Nigeria: Children of Boko Haram Militants, Their Victims Study Side-by-Side

(file photo).

The winner of this year’s prestigious Nansen Refugee Award sees hope in bringing education to the children of Boko Haram, the militant group in northeastern Nigeria that with its very name opposes Western education. Zannah Mustapha has made it his mission to provide a better future through education for the children displaced by the Boko Haram insurgency.

Mustapha sees his role as that of an umpire arbitrating between competing forces. As a lawyer, he is considered well suited for this role and has successfully mediated between the Nigerian Government and Boko Haram for the release of 103 girls held hostage, including 82 of the so-called Chibok girls.

As an educator who has admitted children of Boko Haram widows into his school, he has gained the trust of the militant group. The irony of teaching the children of Boko Haram insurgents who with the very name of their group proclaim that "Western Education is Forbidden" is not lost on him. Despite the group’s brutality, he told VOA, Boko Haram is concerned about the welfare of its children.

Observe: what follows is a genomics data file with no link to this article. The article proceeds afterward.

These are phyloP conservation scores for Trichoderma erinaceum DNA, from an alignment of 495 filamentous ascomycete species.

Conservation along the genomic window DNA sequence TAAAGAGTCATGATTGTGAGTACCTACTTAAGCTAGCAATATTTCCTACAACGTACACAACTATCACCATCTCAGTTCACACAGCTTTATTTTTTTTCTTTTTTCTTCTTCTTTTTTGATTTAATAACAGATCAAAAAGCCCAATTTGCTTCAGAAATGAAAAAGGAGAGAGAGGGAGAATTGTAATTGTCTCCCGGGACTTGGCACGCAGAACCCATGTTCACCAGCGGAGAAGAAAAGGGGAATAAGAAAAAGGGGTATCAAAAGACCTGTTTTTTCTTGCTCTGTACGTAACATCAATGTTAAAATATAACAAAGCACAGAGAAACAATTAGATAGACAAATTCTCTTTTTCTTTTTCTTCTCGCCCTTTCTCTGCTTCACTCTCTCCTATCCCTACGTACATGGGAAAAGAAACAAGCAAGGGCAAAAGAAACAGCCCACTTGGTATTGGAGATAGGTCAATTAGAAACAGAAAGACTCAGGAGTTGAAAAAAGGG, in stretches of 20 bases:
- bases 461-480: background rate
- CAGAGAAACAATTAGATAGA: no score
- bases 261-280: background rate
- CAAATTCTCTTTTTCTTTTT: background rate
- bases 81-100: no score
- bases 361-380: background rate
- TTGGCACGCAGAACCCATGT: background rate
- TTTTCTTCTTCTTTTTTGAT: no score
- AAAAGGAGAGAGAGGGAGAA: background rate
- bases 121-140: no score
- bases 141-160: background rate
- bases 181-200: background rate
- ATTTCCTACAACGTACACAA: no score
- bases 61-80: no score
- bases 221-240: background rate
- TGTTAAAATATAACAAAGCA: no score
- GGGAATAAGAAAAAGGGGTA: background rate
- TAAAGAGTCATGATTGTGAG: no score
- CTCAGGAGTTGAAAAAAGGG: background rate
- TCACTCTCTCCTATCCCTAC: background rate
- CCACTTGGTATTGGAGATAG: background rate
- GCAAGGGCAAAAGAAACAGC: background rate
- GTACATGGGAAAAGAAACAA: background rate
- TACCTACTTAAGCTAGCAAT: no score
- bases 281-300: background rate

Mustapha recalled how during a period when tensions were high he called some of the Boko Haram widows and said “… well, let us come and find a way - something that will say this is what we can do.”

Mustapha said he has accommodated Boko Haram’s religious precepts by agreeing to have girls wearing the hijab and knee-length dresses and by asking the mothers to spell out what they wanted for their children.

“Do you want to have futures for these children?” he asked. “How do you plan one? They said we should teach them the Koran. I said yes. We accepted Koran would be one and then English and Math.… I did not introduce anything to them. I made them to say it - that they want it.”

Mustapha opened a school in Maiduguri, Nigeria, for displaced and orphaned children back in 2007, two years before the insurgency began. These children now have completed secondary school and are preparing to go to university.

Zannah Mustapha sees his classrooms as a sign of the reconciliation he hopes to achieve in this war-torn region.

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